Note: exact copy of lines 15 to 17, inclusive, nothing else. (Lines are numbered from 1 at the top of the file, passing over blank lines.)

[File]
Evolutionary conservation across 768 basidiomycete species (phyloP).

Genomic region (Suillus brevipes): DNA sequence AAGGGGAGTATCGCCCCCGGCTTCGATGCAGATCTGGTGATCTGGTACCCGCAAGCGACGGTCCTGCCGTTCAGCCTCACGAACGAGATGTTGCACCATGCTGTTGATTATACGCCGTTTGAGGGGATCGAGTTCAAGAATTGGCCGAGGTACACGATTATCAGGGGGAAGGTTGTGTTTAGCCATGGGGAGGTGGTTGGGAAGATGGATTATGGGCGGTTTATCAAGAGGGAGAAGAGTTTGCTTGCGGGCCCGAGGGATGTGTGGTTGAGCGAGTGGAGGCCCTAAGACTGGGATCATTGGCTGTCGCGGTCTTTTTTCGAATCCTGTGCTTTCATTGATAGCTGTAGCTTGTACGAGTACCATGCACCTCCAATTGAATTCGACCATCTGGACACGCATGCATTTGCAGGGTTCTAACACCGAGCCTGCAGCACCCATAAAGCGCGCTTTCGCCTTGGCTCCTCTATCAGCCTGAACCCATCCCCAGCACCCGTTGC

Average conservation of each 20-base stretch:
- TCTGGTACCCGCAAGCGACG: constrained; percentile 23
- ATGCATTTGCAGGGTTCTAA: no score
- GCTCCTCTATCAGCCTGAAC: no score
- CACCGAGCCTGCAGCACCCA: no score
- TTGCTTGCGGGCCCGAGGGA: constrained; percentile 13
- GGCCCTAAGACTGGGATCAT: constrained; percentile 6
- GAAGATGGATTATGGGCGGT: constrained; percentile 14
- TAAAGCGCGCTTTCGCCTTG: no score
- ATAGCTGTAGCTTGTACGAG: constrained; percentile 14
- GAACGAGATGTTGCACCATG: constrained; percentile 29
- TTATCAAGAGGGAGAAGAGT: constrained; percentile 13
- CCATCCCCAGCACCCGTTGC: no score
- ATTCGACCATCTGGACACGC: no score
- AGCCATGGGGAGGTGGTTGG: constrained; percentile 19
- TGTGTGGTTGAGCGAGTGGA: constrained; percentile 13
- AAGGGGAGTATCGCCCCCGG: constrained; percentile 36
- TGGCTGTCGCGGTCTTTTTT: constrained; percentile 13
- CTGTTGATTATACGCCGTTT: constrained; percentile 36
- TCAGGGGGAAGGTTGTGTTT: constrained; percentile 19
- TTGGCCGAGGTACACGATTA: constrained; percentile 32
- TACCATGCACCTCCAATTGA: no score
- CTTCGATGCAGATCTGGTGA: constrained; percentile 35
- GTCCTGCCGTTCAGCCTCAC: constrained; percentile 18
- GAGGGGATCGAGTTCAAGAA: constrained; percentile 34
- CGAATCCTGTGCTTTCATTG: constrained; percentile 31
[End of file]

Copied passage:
- CCATCCCCAGCACCCGTTGC: no score
- ATTCGACCATCTGGACACGC: no score
- AGCCATGGGGAGGTGGTTGG: constrained; percentile 19